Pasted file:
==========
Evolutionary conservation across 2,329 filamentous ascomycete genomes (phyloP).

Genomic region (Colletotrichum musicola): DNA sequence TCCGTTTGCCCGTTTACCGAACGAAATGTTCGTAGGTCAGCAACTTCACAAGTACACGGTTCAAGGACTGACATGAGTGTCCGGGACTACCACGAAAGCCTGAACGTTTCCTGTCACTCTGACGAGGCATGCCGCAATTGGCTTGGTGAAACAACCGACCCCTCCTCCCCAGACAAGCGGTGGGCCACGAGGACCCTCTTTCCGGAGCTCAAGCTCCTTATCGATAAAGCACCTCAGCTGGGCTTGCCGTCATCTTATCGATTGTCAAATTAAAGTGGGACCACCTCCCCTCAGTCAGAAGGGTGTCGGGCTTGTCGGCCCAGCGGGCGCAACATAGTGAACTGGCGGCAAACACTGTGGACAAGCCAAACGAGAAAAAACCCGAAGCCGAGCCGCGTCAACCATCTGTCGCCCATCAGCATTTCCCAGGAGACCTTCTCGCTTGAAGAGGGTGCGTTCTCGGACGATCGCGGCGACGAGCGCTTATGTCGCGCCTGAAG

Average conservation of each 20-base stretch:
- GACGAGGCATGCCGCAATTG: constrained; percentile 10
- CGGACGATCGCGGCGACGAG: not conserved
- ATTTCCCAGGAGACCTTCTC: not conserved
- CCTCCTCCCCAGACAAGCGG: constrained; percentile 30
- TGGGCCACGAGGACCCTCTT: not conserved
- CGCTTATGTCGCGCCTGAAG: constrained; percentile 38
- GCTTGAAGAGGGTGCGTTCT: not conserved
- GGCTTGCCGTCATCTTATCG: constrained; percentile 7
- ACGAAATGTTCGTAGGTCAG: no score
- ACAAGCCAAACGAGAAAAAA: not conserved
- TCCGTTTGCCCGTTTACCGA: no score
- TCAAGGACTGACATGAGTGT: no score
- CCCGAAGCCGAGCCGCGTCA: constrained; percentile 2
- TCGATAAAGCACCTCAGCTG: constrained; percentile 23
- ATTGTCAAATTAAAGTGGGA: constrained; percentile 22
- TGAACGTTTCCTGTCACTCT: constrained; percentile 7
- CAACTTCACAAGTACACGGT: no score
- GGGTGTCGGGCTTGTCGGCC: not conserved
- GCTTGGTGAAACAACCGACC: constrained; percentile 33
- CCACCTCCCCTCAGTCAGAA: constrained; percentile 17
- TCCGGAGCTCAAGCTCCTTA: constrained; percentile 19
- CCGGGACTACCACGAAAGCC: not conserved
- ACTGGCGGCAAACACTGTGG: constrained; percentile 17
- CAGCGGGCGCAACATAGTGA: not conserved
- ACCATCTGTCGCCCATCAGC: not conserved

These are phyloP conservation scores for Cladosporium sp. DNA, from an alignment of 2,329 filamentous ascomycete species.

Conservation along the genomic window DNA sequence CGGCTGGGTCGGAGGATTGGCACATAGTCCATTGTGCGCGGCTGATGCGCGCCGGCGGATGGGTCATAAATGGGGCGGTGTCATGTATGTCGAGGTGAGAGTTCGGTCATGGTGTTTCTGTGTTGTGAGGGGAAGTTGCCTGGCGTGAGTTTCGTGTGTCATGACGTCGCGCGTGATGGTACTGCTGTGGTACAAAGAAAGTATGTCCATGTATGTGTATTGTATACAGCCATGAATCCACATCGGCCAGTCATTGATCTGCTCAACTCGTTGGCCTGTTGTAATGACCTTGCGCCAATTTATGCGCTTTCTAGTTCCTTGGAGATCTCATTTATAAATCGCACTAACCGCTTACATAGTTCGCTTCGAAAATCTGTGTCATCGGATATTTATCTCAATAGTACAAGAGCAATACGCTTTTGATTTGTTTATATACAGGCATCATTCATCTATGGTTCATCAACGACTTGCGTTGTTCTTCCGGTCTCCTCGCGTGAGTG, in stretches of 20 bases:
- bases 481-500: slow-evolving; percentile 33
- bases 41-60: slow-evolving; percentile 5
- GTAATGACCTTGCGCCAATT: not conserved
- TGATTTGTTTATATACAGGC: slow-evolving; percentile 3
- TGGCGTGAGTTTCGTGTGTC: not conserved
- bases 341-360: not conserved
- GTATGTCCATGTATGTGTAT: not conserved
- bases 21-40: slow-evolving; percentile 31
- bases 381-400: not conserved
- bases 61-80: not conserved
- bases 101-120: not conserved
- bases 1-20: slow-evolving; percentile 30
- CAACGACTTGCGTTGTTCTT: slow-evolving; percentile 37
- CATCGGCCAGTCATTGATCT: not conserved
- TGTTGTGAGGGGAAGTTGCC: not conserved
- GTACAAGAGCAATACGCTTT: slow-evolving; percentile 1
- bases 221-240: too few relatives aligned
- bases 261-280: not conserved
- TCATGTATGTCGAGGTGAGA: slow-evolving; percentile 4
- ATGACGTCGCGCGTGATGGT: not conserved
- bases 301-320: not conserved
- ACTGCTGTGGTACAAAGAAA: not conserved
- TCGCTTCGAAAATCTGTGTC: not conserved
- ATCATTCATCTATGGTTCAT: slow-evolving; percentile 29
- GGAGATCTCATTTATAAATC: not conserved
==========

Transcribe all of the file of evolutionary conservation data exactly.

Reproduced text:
Evolutionary conservation across 2,329 filamentous ascomycete genomes (phyloP).

Genomic region (Colletotrichum musicola): DNA sequence TCCGTTTGCCCGTTTACCGAACGAAATGTTCGTAGGTCAGCAACTTCACAAGTACACGGTTCAAGGACTGACATGAGTGTCCGGGACTACCACGAAAGCCTGAACGTTTCCTGTCACTCTGACGAGGCATGCCGCAATTGGCTTGGTGAAACAACCGACCCCTCCTCCCCAGACAAGCGGTGGGCCACGAGGACCCTCTTTCCGGAGCTCAAGCTCCTTATCGATAAAGCACCTCAGCTGGGCTTGCCGTCATCTTATCGATTGTCAAATTAAAGTGGGACCACCTCCCCTCAGTCAGAAGGGTGTCGGGCTTGTCGGCCCAGCGGGCGCAACATAGTGAACTGGCGGCAAACACTGTGGACAAGCCAAACGAGAAAAAACCCGAAGCCGAGCCGCGTCAACCATCTGTCGCCCATCAGCATTTCCCAGGAGACCTTCTCGCTTGAAGAGGGTGCGTTCTCGGACGATCGCGGCGACGAGCGCTTATGTCGCGCCTGAAG

Average conservation of each 20-base stretch:
- GACGAGGCATGCCGCAATTG: constrained; percentile 10
- CGGACGATCGCGGCGACGAG: not conserved
- ATTTCCCAGGAGACCTTCTC: not conserved
- CCTCCTCCCCAGACAAGCGG: constrained; percentile 30
- TGGGCCACGAGGACCCTCTT: not conserved
- CGCTTATGTCGCGCCTGAAG: constrained; percentile 38
- GCTTGAAGAGGGTGCGTTCT: not conserved
- GGCTTGCCGTCATCTTATCG: constrained; percentile 7
- ACGAAATGTTCGTAGGTCAG: no score
- ACAAGCCAAACGAGAAAAAA: not conserved
- TCCGTTTGCCCGTTTACCGA: no score
- TCAAGGACTGACATGAGTGT: no score
- CCCGAAGCCGAGCCGCGTCA: constrained; percentile 2
- TCGATAAAGCACCTCAGCTG: constrained; percentile 23
- ATTGTCAAATTAAAGTGGGA: constrained; percentile 22
- TGAACGTTTCCTGTCACTCT: constrained; percentile 7
- CAACTTCACAAGTACACGGT: no score
- GGGTGTCGGGCTTGTCGGCC: not conserved
- GCTTGGTGAAACAACCGACC: constrained; percentile 33
- CCACCTCCCCTCAGTCAGAA: constrained; percentile 17
- TCCGGAGCTCAAGCTCCTTA: constrained; percentile 19
- CCGGGACTACCACGAAAGCC: not conserved
- ACTGGCGGCAAACACTGTGG: constrained; percentile 17
- CAGCGGGCGCAACATAGTGA: not conserved
- ACCATCTGTCGCCCATCAGC: not conserved

These are phyloP conservation scores for Cladosporium sp. DNA, from an alignment of 2,329 filamentous ascomycete species.

Conservation along the genomic window DNA sequence CGGCTGGGTCGGAGGATTGGCACATAGTCCATTGTGCGCGGCTGATGCGCGCCGGCGGATGGGTCATAAATGGGGCGGTGTCATGTATGTCGAGGTGAGAGTTCGGTCATGGTGTTTCTGTGTTGTGAGGGGAAGTTGCCTGGCGTGAGTTTCGTGTGTCATGACGTCGCGCGTGATGGTACTGCTGTGGTACAAAGAAAGTATGTCCATGTATGTGTATTGTATACAGCCATGAATCCACATCGGCCAGTCATTGATCTGCTCAACTCGTTGGCCTGTTGTAATGACCTTGCGCCAATTTATGCGCTTTCTAGTTCCTTGGAGATCTCATTTATAAATCGCACTAACCGCTTACATAGTTCGCTTCGAAAATCTGTGTCATCGGATATTTATCTCAATAGTACAAGAGCAATACGCTTTTGATTTGTTTATATACAGGCATCATTCATCTATGGTTCATCAACGACTTGCGTTGTTCTTCCGGTCTCCTCGCGTGAGTG, in stretches of 20 bases:
- bases 481-500: slow-evolving; percentile 33
- bases 41-60: slow-evolving; percentile 5
- GTAATGACCTTGCGCCAATT: not conserved
- TGATTTGTTTATATACAGGC: slow-evolving; percentile 3
- TGGCGTGAGTTTCGTGTGTC: not conserved
- bases 341-360: not conserved
- GTATGTCCATGTATGTGTAT: not conserved
- bases 21-40: slow-evolving; percentile 31
- bases 381-400: not conserved
- bases 61-80: not conserved
- bases 101-120: not conserved
- bases 1-20: slow-evolving; percentile 30
- CAACGACTTGCGTTGTTCTT: slow-evolving; percentile 37
- CATCGGCCAGTCATTGATCT: not conserved
- TGTTGTGAGGGGAAGTTGCC: not conserved
- GTACAAGAGCAATACGCTTT: slow-evolving; percentile 1
- bases 221-240: too few relatives aligned
- bases 261-280: not conserved
- TCATGTATGTCGAGGTGAGA: slow-evolving; percentile 4
- ATGACGTCGCGCGTGATGGT: not conserved
- bases 301-320: not conserved
- ACTGCTGTGGTACAAAGAAA: not conserved
- TCGCTTCGAAAATCTGTGTC: not conserved
- ATCATTCATCTATGGTTCAT: slow-evolving; percentile 29
- GGAGATCTCATTTATAAATC: not conserved